HLTH200 Introduction to Women's Health Issues

Department of Kinesiology and Sport Studies: Health

I. Course Number and Title
HLTH200 Introduction to Women's Health Issues
II. Number of Credits
3 credits
III. Number of Instructional Minutes
IV. Prerequisites
V. Other Pertinent Information

This course meets the General Education requirement for Critical Thinking
This course meets the General Education requirement for Diversity.

VI. Catalog Course Description
This course is an introduction to the personal and social concerns of women's past and present health trends. Emphasis will be placed on the historical perspective of women's health, including an exploration of psychological, physiological, and social barriers to women's health. The holistic model of wellness will be examined.
VII. Required Course Content and Direction
  1. Course Learning Goals

    Students will:

    1. identify the major physical, mental, social, and emotional issues affecting women's health in the past and present and forecast future implications [Critical Thinking];
    2. investigate, through research, major health problems of women that relate to the leading causes of death for women in various phases of the life cycle;
    3. summarize and critique various viewpoints and theories of major health practitioners in the woman's health field [Diversity];
    4. discuss facets of women's health, such as feminism, body image, drug abuse, violence against women, childbearing, disease, midlife and elderly health issues [Diversity]; and
    5. analyze and interpret historical aspects of the women's health movement, and current literature on woman's health issues, including psychological, physiological, and spiritual barriers that have and often still affect woman's health.
  2. Planned Sequence of Topics and/or Learning Activities

    Course Outline:

    1. Feminism and the Women's Health Movement
      1. A Woman's Creed
      2. Beyond Gender Equality
      3. Young Feminism Reflections
      4. Brief History of Medicine
      5. Women's Health Movement
      6. Title IX and Recent Achievements
    2. Women's Health Status
      1. Factors Influencing Women's Health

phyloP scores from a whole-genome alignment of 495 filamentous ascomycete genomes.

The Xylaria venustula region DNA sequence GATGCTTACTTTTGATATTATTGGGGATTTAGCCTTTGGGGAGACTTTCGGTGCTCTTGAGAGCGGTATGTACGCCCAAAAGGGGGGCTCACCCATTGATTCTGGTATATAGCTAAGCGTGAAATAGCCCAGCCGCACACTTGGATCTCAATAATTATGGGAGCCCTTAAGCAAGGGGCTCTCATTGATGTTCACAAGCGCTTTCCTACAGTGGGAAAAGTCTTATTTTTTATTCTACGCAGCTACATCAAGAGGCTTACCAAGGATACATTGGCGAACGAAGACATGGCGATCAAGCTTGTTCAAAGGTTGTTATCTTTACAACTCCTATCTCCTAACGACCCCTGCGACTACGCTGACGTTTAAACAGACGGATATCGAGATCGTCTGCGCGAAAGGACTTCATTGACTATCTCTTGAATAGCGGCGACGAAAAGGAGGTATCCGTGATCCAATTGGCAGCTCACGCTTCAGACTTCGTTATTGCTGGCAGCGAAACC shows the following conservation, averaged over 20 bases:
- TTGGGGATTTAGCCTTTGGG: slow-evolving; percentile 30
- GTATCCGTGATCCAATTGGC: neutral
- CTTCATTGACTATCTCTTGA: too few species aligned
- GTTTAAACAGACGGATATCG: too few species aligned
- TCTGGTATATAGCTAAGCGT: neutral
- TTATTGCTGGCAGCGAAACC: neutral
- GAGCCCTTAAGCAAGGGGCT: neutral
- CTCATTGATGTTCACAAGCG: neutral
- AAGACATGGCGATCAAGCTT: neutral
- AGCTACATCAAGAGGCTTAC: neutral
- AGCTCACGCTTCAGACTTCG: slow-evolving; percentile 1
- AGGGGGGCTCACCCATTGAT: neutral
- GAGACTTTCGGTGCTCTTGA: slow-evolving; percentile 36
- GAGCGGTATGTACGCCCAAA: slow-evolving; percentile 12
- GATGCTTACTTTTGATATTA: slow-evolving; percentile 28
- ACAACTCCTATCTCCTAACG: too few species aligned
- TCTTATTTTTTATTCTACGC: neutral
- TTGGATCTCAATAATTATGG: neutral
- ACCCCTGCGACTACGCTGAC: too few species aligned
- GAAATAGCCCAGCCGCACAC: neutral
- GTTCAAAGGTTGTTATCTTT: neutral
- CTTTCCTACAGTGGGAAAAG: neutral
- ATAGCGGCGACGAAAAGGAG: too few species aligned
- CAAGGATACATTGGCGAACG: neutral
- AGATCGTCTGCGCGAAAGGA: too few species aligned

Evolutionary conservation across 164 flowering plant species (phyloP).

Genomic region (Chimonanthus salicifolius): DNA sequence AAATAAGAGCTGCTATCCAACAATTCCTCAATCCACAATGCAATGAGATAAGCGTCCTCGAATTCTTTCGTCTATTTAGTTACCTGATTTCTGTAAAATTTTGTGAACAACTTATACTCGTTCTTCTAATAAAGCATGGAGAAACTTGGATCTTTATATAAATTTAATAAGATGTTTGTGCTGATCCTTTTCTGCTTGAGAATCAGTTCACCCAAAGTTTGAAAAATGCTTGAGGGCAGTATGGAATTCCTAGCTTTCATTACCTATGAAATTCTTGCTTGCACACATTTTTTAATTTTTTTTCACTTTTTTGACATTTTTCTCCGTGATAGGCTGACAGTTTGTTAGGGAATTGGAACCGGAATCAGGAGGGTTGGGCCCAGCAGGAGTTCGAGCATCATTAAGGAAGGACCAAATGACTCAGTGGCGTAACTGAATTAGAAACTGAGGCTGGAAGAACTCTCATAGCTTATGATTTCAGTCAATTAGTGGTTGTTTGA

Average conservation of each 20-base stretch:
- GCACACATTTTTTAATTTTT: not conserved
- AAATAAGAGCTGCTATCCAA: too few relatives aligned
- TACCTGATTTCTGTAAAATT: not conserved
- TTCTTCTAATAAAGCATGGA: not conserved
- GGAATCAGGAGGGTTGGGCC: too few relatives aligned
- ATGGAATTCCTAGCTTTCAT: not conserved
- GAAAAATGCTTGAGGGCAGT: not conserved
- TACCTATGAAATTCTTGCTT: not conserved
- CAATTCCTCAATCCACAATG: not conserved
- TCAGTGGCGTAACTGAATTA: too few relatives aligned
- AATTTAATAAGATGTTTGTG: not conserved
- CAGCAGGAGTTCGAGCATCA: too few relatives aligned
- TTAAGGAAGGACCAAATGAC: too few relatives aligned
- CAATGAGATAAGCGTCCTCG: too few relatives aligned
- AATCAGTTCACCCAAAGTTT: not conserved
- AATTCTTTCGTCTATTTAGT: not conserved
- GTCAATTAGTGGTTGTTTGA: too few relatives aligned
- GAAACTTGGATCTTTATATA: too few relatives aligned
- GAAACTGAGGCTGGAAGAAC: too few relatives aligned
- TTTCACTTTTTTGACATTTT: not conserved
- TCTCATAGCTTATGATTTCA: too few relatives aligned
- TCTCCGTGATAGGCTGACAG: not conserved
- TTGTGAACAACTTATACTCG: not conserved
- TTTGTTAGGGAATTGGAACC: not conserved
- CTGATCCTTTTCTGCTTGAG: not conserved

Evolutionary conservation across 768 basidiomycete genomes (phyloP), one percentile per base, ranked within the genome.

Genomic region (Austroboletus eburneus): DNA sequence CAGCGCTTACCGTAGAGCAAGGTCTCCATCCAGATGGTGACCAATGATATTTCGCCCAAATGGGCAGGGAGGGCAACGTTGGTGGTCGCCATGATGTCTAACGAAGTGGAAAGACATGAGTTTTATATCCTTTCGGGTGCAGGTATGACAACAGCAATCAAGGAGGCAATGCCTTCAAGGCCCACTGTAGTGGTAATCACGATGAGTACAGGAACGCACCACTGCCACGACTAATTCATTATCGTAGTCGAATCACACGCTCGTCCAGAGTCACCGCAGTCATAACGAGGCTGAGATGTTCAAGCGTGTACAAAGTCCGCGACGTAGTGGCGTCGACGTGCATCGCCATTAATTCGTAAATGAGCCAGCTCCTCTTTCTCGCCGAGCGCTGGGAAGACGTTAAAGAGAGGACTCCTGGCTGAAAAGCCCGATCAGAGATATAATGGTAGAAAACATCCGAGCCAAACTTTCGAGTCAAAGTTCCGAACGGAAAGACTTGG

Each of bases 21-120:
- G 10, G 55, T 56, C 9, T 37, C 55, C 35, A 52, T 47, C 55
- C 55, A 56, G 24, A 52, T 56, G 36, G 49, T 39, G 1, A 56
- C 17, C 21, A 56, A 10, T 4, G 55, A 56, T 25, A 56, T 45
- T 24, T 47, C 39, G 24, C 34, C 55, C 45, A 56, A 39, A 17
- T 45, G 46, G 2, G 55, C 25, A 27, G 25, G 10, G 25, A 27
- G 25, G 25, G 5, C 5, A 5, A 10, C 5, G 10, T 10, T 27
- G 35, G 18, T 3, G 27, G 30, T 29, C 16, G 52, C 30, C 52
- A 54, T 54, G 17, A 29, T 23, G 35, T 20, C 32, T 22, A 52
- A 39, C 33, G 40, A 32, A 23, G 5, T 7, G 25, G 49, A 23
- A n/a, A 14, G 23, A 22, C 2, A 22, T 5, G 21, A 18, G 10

2. Health, Health Care, and Women of Color
      3. Health Care Reform
      4. Welfare and Women's Lives
    3. Science and Women's Health
      1. Clinical Research
    4. Body Image
      1. Beauty Myth
      2. Thinness: A Cultural Obsession
      3. Diet
      4. Eating Disorders
    5. Women and Drug Abuse
      1. Alcoholism
      2. Smoking
      3. Prozac and Depression
    6. Violence against Women
      1. Violence Against Women
      2. Wife Battering
      3. Domestic Violence
    7. Women's Sexual Health
      1. Eroticism
      2. Abstinence and Sexual Expression
      3. Emergency Contraceptive Pills
      4. Un-pregnancy Pill
      5. Abortion
      6. STD's and Other Epidemics
    8. Childbearing
      1. Reducing Deaths from Pregnancy and Childbirth
      2. Fetal Rights
      3. Pharmaceuticals and Myths
    9. The Politics of Disease
      1. Gender, Women, AIDS, and the Law
      2. Breast Cancer
      3. Menstruation and Men
    10. Midlife Health Issues
      1. Politics of Menopause and HRT
      2. Menopause and Hormone Therapy
      3. Women and Care Giving
  3. Assessment Methods for Course Learning Goals

    Students will be assessed on the following:

    1. Writing assignment and oral presentation
    2. Quizzes and examinations
    3. Class participation
    4. Other projects, as specified in individual instructor's class format
      1. Essay question where the student must explain, following specific guidelines, how by implementing the components of exercise and diet that they have been exposed to during this course, they plan to change some of their habits to live a healthier life [Critical Thinking and Problem Solving].
      2. Essay question where the student will be able to discuss, explain, and use research to understand the inequalities that exist, and the ways our society is/is not taking steps to deal with these inequalities.
  4. Reference, Resource, or Learning Materials to be used by Student:

    The required textbook is selected by the full-time faculty teaching the course. Details are provided in the course syllabus, which is created by the instructor and distributed to each student upon enrollment and attendance in class.

Review/Approval Date - 12/03; Core Goals/Objectives added 6/04; New Core 8/2015